A high-ranking source in the Brooklyn Republican Party is elated that Russian media mogul Gregory Davidzon is throwing his hat into the ring with a surprise write-in campaign for the 48th Council District, saying that it’ll prove whether or not his support is worth paying for.
Davidzon has long held himself up as the “kingmaker” of the Russian community, a title that picked up traction in the mainstream political press after his support helped garner wins in the Russian community for Mayor Michael Bloomberg, Comptroller John Liu and, most surprisingly, Congressman Bob Turner.
But the kingmaker’s power has come under doubt in the last few election cycles, having failed to earn wins for candidates he supported, including Lew Fidler in his race for State Senate against David Storobin, Ben Akselrod in his bid to unseat Assemblyman Steven Cymbrowitz, and, most recently, Ari Kagan in his race for the 48th District Democratic primary.
The recent record has some politicos wondering if it means the power broker’s influence is ebbing.
“It’s a free poll for us,” a high-ranking source in the Republican Party leadership, who asked to remain anonymous, told Sheepshead Bites. “We can finally see how much support he’ll bring in. It’ll be a way to tell if it’s worth paying for.”
The source was referring to the consulting fees Davidzon commands in return for advertising, on-air support and Davidzon’s personal endorsement, for which candidates have been known to pay upwards of $10,000. Many have turned to the broadcaster and publisher after he gained a reputation for an almost slavish following of Russian-American seniors who vote at his whim.
That means the write-in campaign could be bad for business if Davidzon fails to garner much support in the race, as it could prove that fan-base a profitable myth.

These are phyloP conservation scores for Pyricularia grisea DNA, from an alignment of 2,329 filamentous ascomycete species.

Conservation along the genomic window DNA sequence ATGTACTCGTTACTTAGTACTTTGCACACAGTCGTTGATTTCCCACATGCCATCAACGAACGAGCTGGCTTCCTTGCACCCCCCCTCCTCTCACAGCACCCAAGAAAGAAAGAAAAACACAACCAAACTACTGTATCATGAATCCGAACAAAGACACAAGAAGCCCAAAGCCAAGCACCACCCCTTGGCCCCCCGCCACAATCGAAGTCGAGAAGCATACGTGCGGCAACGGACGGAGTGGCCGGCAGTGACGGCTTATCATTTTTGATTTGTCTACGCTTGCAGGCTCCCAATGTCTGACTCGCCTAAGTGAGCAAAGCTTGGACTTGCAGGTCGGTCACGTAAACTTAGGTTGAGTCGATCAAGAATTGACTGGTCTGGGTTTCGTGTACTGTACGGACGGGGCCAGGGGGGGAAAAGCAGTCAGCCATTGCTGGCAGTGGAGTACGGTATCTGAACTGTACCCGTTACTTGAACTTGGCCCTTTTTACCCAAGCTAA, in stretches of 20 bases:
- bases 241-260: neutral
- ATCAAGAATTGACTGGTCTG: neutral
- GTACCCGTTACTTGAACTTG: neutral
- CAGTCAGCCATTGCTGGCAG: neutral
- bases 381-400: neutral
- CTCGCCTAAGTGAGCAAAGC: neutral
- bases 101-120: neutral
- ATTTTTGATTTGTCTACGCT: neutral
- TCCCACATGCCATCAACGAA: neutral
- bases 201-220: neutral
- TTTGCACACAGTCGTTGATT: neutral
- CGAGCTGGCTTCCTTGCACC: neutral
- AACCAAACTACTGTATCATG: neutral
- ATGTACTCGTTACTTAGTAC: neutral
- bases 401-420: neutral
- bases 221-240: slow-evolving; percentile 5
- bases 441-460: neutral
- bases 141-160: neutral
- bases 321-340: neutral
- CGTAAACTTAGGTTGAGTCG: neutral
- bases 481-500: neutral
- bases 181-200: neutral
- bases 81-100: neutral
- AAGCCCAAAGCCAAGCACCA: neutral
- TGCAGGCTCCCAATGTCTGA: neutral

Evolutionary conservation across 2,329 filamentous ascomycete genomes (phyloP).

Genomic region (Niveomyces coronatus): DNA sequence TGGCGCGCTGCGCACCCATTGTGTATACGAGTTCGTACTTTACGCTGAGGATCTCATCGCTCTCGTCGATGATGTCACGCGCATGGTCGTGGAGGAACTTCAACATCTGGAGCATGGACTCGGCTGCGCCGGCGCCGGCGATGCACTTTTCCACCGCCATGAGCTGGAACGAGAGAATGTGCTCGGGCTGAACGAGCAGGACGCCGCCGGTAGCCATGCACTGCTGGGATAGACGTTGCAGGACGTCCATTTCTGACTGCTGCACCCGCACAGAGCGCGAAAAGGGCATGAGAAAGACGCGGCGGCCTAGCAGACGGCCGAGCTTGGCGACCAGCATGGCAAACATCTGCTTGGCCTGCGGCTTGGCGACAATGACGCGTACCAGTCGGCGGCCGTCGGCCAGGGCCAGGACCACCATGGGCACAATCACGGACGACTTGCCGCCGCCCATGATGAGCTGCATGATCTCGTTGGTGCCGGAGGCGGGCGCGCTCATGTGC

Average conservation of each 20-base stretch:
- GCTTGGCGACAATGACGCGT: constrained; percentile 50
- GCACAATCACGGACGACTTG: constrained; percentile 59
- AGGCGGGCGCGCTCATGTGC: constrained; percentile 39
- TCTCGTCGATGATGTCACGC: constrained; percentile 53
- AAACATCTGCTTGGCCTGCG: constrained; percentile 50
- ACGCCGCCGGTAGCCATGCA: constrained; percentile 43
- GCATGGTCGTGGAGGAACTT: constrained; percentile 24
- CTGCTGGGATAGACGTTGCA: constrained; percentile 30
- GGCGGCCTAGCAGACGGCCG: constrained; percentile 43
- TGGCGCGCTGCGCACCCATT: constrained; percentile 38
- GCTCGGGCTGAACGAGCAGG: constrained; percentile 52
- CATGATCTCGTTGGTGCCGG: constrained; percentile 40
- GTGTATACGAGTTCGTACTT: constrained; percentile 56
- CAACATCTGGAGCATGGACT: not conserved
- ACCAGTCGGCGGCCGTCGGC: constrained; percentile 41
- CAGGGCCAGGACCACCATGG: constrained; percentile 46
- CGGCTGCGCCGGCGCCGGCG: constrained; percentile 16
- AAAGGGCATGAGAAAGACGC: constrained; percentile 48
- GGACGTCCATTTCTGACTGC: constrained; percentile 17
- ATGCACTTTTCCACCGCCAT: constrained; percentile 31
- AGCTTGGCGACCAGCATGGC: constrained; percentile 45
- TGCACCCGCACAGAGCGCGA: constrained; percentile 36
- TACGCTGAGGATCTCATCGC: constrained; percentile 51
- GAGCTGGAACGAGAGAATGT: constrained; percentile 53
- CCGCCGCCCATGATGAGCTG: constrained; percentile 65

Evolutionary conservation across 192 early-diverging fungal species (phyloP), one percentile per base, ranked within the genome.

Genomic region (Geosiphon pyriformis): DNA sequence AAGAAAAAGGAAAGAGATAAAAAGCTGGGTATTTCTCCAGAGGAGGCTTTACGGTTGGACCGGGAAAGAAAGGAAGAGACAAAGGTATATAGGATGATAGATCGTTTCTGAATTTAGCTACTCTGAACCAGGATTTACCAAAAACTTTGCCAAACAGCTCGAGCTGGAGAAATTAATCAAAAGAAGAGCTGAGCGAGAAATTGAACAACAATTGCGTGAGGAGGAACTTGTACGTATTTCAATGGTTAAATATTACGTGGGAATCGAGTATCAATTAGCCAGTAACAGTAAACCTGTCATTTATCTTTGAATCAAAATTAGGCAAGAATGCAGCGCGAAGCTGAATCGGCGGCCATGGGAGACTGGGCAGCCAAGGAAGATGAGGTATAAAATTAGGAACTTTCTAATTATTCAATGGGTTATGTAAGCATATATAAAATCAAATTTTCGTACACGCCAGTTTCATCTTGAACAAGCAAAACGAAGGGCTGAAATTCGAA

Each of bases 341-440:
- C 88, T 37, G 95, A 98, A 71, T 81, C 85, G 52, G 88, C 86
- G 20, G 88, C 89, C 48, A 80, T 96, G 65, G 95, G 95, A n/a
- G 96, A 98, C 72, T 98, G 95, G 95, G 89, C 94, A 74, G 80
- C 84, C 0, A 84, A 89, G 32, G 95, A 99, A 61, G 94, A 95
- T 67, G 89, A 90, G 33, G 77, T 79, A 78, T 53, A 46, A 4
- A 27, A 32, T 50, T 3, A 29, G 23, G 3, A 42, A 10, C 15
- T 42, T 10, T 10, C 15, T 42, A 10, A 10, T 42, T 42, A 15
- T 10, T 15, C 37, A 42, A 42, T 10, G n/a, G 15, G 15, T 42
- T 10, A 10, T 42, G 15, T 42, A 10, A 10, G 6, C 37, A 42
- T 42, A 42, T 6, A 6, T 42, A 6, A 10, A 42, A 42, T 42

“I’m dying to see what he can do now. If he gets two percent of the vote, it’s not worth fighting for his support anymore,” said the GOP source.
Davidzon has spent the last several days making phone calls to those in both parties seeking endorsement, having won several prominent ones already from both parties. But, our source, who was also approached, said that Davidzon disclosed that he has no hopes for winning the race, only at causing Republican contender David Storobin to lose.
“He’s acknowledged to me privately that he can’t win, but he just wants to chip away at David’s lead. There’s a bit of a rivalry right now about who really is the king of the Russians,” he said.
He added that Davidzon’s been successful at picking up the support of Republican leaders, since Storobin is on the outs with the party.
“Storobin isn’t well liked in the party right now,” the source said, noting that the party is in the midst of a civil war. [Our source is a supporter of current chairman Craig Eaton].
Still, he said he’d be withholding his support from Davidzon in favor of party loyalty.
“I can’t [support Davidzon]. There’s a Republican in the race, even if we don’t like him, we just can’t do that,” he said.
Our source isn’t the only one staying out of the fray. Republican operative Gene Berardelli, also of Craig Eaton’s Kings County Republican Party, said it’s a lose-lose to get involved.
“As a Republican, I don’t know what to make of it. On the one side, you want someone from your party to win, on the other you don’t want to offend Davidzon because he can get you votes in the future,” said Berardelli. “This is one of those situations where you just back away very slowly.”
He added that some of the support Davidzon has received, like that of Democratic Assemblymember Alec Brook-Krasny and Democratic District Leader Ari Kagan, endorsements that have baffled Democratic Party leadership, comes from fear of losing the mogul’s support down the line.
“He’s one of those guys where you go against him, and you offend him, he will never forget,” said Berardelli, noting the Brook-Krasny faces reelection next year.